Texas requires a min of 350 acres per well and many of the leases are "pool" leases. In a pool lease, which you will be in, the lease is split between all the pool members and it can be pennies, or it can be big bucks, depending on your acreage. You need to talk to your neighboring property owners to see what they have been told and what they want to do. Texas RR Commission can use eminent domain to secure energy rights, if necessary, but seldom do.
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I have 5 different leases on properties I own in TX. None actually have the equipment on any of my property. The lease is just for mineral under my property. I received from $6500 to $15,000 per acre as a bonus PLUS $25%, after expenses, of the profits.
One group in Parker County (about 30 miles west of FT Worth TX) signed a lease for $30,000 an acre bonus. I have never heard of a bonus of less than $1000 per acre signing bonus in this area.
Anyone with actual equipment on their property get substantially more. Make sure the contract has a clause, if they do not drill within the lease years. (most cases 3 years) they must renegotiate a new lease with you or at least pay you the same bonus again.I had a company that paid me $30,000 an acre, never drilled and then renegotiated with me for an additional lease bonus. Sweet!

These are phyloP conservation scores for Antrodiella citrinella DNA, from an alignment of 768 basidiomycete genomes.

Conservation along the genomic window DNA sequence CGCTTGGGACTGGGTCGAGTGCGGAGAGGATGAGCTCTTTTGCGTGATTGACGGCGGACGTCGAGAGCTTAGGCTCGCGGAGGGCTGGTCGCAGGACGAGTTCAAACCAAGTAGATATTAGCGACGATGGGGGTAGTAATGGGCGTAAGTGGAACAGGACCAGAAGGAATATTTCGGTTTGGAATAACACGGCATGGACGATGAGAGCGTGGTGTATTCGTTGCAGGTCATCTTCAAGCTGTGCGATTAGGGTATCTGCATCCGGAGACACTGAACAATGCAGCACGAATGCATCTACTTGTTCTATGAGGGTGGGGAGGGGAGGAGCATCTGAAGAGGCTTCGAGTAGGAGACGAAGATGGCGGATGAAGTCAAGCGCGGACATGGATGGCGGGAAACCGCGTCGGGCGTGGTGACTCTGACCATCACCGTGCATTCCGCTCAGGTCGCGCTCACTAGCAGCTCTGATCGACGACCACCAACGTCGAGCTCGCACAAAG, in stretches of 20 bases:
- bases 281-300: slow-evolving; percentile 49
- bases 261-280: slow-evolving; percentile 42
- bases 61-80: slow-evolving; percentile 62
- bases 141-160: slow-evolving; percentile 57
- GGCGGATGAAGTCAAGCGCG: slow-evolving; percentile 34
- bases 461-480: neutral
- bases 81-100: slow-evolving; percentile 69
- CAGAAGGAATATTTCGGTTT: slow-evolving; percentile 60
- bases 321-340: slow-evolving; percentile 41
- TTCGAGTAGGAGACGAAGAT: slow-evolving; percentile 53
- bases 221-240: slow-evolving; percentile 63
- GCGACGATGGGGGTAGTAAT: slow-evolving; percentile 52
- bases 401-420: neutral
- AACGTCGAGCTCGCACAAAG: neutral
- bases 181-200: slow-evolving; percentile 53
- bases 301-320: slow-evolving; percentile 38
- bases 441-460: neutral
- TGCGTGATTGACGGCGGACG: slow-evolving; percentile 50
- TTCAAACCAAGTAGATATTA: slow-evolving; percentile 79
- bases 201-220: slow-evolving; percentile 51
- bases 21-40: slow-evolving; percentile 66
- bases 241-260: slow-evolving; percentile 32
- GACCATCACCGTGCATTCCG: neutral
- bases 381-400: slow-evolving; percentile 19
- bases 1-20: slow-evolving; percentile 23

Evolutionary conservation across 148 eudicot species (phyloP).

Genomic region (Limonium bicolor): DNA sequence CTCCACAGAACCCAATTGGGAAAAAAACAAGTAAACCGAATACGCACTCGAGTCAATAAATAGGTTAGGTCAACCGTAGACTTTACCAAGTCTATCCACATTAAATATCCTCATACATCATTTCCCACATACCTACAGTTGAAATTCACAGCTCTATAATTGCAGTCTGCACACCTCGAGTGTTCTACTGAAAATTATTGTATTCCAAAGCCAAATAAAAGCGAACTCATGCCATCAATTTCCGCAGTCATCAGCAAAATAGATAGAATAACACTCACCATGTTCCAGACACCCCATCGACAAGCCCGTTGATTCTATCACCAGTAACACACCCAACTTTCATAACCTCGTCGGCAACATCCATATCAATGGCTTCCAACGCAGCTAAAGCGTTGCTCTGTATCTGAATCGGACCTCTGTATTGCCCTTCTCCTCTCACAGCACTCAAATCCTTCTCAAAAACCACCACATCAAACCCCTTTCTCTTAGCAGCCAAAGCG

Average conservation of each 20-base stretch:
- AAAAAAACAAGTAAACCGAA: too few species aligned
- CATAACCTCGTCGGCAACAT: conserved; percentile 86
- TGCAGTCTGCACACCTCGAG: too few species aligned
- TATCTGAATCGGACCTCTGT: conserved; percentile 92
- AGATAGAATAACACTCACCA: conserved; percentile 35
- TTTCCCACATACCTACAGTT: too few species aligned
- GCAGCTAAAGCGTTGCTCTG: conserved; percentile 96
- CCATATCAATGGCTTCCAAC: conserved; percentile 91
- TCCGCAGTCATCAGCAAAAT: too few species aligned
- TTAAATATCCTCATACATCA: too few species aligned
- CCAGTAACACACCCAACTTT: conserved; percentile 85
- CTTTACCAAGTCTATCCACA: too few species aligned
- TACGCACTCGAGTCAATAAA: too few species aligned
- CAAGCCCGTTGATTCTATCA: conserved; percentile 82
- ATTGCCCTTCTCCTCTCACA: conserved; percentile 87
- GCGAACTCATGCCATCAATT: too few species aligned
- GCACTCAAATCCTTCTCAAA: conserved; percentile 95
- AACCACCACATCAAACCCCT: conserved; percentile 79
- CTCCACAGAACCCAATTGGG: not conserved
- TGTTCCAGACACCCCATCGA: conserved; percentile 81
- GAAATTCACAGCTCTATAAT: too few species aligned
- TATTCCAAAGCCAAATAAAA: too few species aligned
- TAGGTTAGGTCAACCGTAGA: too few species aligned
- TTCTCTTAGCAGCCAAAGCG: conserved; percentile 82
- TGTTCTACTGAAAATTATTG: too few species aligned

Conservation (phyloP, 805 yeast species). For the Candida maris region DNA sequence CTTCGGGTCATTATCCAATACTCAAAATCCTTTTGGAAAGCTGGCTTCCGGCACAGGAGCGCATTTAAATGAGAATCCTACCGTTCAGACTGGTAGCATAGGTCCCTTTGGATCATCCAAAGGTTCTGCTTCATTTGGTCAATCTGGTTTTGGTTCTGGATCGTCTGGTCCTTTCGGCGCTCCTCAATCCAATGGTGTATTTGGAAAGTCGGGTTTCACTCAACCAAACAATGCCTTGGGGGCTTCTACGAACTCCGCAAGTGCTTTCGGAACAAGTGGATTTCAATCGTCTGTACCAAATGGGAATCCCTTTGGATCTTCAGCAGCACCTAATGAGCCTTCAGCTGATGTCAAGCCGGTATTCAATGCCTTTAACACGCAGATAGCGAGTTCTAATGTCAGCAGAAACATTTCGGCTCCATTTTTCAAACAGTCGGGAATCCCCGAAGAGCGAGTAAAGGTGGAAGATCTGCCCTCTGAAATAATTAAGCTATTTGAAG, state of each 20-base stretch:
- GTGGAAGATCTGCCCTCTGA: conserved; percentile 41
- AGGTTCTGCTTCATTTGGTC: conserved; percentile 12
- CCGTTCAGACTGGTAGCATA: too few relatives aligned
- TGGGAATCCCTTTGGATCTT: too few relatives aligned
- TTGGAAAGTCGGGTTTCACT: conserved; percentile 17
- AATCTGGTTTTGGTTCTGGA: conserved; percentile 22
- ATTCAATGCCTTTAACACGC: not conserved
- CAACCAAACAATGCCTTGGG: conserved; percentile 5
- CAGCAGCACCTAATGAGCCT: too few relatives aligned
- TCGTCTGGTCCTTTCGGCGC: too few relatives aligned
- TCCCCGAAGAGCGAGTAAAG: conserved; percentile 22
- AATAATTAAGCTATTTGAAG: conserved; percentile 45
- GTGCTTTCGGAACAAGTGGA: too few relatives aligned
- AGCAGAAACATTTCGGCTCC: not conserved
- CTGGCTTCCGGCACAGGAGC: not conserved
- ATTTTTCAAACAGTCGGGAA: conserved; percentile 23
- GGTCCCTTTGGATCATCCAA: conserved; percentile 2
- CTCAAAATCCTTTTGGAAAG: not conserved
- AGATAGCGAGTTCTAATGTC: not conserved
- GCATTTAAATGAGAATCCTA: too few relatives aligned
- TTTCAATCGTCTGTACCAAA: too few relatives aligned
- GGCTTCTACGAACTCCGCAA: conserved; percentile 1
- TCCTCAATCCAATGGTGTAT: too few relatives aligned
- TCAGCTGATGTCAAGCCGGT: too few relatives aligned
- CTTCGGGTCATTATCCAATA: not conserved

Here in Michigan our Michigan State University Extension Services has a sample lease for consumers to read - I would guess that your extension services might have something similar?? Just so you can see what a GOOD lease looks like?? Make sure it includes how they will finish the area once they are done drilling - I've heard that YOU can be left holding the bag for "restoration" costs if you're not careful?
I am far from an expert on this, but my understanding is that if a company actually puts equipment on your property, that is another contract over and above the original lease of the mineral rights. There are many (possibly most) situations where the person who owns the surface rights does not own the mineral rights. In that case, the oil companies must negotiate to put equipment on the land.
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Grey Mountain--you are correct. The contract to place actual equipment on a property is entirely different than the contract lease to explore for minerals below someones property where there will be no equipment on the property. If you have a lease for a company like Chesapeake to explore for mineral rights under your property and no equipment, you may even not know where the equipment actually is located. It can be miles away.
I have no idea where the equipment is located on the 5 lease I have with Chesapeake.